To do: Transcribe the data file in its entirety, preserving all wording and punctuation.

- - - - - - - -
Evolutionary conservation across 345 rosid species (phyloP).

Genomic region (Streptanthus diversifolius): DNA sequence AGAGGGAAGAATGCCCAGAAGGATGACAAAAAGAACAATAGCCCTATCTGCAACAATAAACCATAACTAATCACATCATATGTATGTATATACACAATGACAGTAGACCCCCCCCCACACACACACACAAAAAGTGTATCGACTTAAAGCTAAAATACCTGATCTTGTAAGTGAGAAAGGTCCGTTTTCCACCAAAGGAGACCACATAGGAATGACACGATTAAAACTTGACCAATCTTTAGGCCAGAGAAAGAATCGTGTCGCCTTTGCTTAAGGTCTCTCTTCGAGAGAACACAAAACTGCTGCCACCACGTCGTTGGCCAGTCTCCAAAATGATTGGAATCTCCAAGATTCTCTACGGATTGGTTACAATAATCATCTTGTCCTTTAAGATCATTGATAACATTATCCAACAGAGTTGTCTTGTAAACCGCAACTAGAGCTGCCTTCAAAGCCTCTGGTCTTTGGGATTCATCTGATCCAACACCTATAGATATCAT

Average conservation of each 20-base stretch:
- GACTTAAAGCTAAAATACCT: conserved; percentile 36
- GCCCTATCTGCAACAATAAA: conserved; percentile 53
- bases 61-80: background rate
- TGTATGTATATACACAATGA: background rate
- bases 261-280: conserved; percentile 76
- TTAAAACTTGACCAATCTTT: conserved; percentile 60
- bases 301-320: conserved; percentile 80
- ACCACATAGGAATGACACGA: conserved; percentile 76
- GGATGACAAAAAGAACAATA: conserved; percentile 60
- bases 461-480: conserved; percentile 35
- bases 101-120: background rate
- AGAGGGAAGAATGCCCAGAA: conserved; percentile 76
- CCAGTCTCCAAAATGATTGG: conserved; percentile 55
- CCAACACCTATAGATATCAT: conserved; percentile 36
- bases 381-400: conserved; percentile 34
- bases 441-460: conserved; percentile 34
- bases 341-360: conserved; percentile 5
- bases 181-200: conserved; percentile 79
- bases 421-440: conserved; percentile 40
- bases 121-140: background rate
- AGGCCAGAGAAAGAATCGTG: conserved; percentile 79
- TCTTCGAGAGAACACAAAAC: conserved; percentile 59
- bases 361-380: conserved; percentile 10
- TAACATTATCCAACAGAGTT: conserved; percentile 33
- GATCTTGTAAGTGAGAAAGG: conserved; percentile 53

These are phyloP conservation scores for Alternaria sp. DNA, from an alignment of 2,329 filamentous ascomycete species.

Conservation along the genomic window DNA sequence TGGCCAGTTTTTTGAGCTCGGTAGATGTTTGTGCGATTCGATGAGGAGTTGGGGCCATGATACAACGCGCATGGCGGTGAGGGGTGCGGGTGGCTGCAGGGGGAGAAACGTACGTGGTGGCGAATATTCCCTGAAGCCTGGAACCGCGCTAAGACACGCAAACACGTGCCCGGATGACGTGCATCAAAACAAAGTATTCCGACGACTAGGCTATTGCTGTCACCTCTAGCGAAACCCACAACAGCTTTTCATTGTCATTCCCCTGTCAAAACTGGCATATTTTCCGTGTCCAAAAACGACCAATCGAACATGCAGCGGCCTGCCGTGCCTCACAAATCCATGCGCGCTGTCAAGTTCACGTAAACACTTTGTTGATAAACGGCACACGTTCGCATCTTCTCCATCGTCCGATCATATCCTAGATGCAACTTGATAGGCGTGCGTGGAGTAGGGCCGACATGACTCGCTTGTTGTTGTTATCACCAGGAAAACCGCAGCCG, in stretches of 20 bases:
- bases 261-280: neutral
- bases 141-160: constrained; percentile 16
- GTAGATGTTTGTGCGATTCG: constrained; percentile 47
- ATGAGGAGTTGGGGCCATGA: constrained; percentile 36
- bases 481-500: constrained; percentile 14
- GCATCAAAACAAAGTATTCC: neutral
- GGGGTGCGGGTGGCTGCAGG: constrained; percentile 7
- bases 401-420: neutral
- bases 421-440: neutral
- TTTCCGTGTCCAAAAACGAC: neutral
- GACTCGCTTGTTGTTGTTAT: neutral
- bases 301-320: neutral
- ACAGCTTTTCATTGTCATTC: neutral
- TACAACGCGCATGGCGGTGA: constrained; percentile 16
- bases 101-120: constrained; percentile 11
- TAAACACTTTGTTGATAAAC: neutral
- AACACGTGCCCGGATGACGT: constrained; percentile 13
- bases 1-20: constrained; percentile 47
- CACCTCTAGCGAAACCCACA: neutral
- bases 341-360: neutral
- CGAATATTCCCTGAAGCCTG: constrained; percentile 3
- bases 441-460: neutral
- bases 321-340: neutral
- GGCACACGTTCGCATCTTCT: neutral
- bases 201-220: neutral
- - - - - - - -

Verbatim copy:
Evolutionary conservation across 345 rosid species (phyloP).

Genomic region (Streptanthus diversifolius): DNA sequence AGAGGGAAGAATGCCCAGAAGGATGACAAAAAGAACAATAGCCCTATCTGCAACAATAAACCATAACTAATCACATCATATGTATGTATATACACAATGACAGTAGACCCCCCCCCACACACACACACAAAAAGTGTATCGACTTAAAGCTAAAATACCTGATCTTGTAAGTGAGAAAGGTCCGTTTTCCACCAAAGGAGACCACATAGGAATGACACGATTAAAACTTGACCAATCTTTAGGCCAGAGAAAGAATCGTGTCGCCTTTGCTTAAGGTCTCTCTTCGAGAGAACACAAAACTGCTGCCACCACGTCGTTGGCCAGTCTCCAAAATGATTGGAATCTCCAAGATTCTCTACGGATTGGTTACAATAATCATCTTGTCCTTTAAGATCATTGATAACATTATCCAACAGAGTTGTCTTGTAAACCGCAACTAGAGCTGCCTTCAAAGCCTCTGGTCTTTGGGATTCATCTGATCCAACACCTATAGATATCAT

Average conservation of each 20-base stretch:
- GACTTAAAGCTAAAATACCT: conserved; percentile 36
- GCCCTATCTGCAACAATAAA: conserved; percentile 53
- bases 61-80: background rate
- TGTATGTATATACACAATGA: background rate
- bases 261-280: conserved; percentile 76
- TTAAAACTTGACCAATCTTT: conserved; percentile 60
- bases 301-320: conserved; percentile 80
- ACCACATAGGAATGACACGA: conserved; percentile 76
- GGATGACAAAAAGAACAATA: conserved; percentile 60
- bases 461-480: conserved; percentile 35
- bases 101-120: background rate
- AGAGGGAAGAATGCCCAGAA: conserved; percentile 76
- CCAGTCTCCAAAATGATTGG: conserved; percentile 55
- CCAACACCTATAGATATCAT: conserved; percentile 36
- bases 381-400: conserved; percentile 34
- bases 441-460: conserved; percentile 34
- bases 341-360: conserved; percentile 5
- bases 181-200: conserved; percentile 79
- bases 421-440: conserved; percentile 40
- bases 121-140: background rate
- AGGCCAGAGAAAGAATCGTG: conserved; percentile 79
- TCTTCGAGAGAACACAAAAC: conserved; percentile 59
- bases 361-380: conserved; percentile 10
- TAACATTATCCAACAGAGTT: conserved; percentile 33
- GATCTTGTAAGTGAGAAAGG: conserved; percentile 53

These are phyloP conservation scores for Alternaria sp. DNA, from an alignment of 2,329 filamentous ascomycete species.

Conservation along the genomic window DNA sequence TGGCCAGTTTTTTGAGCTCGGTAGATGTTTGTGCGATTCGATGAGGAGTTGGGGCCATGATACAACGCGCATGGCGGTGAGGGGTGCGGGTGGCTGCAGGGGGAGAAACGTACGTGGTGGCGAATATTCCCTGAAGCCTGGAACCGCGCTAAGACACGCAAACACGTGCCCGGATGACGTGCATCAAAACAAAGTATTCCGACGACTAGGCTATTGCTGTCACCTCTAGCGAAACCCACAACAGCTTTTCATTGTCATTCCCCTGTCAAAACTGGCATATTTTCCGTGTCCAAAAACGACCAATCGAACATGCAGCGGCCTGCCGTGCCTCACAAATCCATGCGCGCTGTCAAGTTCACGTAAACACTTTGTTGATAAACGGCACACGTTCGCATCTTCTCCATCGTCCGATCATATCCTAGATGCAACTTGATAGGCGTGCGTGGAGTAGGGCCGACATGACTCGCTTGTTGTTGTTATCACCAGGAAAACCGCAGCCG, in stretches of 20 bases:
- bases 261-280: neutral
- bases 141-160: constrained; percentile 16
- GTAGATGTTTGTGCGATTCG: constrained; percentile 47
- ATGAGGAGTTGGGGCCATGA: constrained; percentile 36
- bases 481-500: constrained; percentile 14
- GCATCAAAACAAAGTATTCC: neutral
- GGGGTGCGGGTGGCTGCAGG: constrained; percentile 7
- bases 401-420: neutral
- bases 421-440: neutral
- TTTCCGTGTCCAAAAACGAC: neutral
- GACTCGCTTGTTGTTGTTAT: neutral
- bases 301-320: neutral
- ACAGCTTTTCATTGTCATTC: neutral
- TACAACGCGCATGGCGGTGA: constrained; percentile 16
- bases 101-120: constrained; percentile 11
- TAAACACTTTGTTGATAAAC: neutral
- AACACGTGCCCGGATGACGT: constrained; percentile 13
- bases 1-20: constrained; percentile 47
- CACCTCTAGCGAAACCCACA: neutral
- bases 341-360: neutral
- CGAATATTCCCTGAAGCCTG: constrained; percentile 3
- bases 441-460: neutral
- bases 321-340: neutral
- GGCACACGTTCGCATCTTCT: neutral
- bases 201-220: neutral